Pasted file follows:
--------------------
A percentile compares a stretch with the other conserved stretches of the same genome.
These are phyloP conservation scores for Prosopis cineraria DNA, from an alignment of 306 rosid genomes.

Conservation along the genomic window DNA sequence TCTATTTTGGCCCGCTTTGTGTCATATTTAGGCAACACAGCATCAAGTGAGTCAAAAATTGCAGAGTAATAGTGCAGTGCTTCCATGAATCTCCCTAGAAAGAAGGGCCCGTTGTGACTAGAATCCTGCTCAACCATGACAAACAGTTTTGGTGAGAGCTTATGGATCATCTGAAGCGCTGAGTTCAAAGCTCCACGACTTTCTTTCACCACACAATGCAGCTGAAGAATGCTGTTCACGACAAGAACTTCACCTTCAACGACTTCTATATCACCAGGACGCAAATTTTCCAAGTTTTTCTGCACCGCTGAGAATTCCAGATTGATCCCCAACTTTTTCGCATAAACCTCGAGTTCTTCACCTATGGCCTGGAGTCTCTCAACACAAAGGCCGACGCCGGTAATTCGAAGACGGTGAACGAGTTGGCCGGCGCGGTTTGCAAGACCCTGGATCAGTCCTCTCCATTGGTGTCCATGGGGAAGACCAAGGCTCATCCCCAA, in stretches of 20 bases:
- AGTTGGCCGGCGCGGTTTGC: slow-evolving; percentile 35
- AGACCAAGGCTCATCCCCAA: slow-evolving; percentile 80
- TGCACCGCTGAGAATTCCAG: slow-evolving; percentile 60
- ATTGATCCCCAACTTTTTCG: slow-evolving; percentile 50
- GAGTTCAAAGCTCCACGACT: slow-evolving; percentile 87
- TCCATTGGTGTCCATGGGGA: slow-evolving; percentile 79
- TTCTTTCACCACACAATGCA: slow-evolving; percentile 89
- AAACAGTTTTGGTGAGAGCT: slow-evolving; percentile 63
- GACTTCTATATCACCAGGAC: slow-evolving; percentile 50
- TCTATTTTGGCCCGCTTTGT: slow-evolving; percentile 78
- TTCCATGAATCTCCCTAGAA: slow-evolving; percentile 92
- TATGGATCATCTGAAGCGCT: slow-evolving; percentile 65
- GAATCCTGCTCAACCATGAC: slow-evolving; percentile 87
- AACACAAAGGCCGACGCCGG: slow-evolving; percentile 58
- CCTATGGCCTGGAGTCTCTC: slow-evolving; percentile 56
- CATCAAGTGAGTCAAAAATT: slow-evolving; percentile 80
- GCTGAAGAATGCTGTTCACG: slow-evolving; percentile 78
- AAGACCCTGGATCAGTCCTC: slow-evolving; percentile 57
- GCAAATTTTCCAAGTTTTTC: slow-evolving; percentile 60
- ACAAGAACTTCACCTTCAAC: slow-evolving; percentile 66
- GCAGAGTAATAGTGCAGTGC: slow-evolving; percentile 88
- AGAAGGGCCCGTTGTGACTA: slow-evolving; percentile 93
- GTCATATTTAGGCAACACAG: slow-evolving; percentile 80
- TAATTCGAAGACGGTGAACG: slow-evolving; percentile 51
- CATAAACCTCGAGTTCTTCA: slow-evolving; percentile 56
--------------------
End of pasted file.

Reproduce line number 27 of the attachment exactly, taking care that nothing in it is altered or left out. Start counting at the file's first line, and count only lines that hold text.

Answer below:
- TAATTCGAAGACGGTGAACG: slow-evolving; percentile 51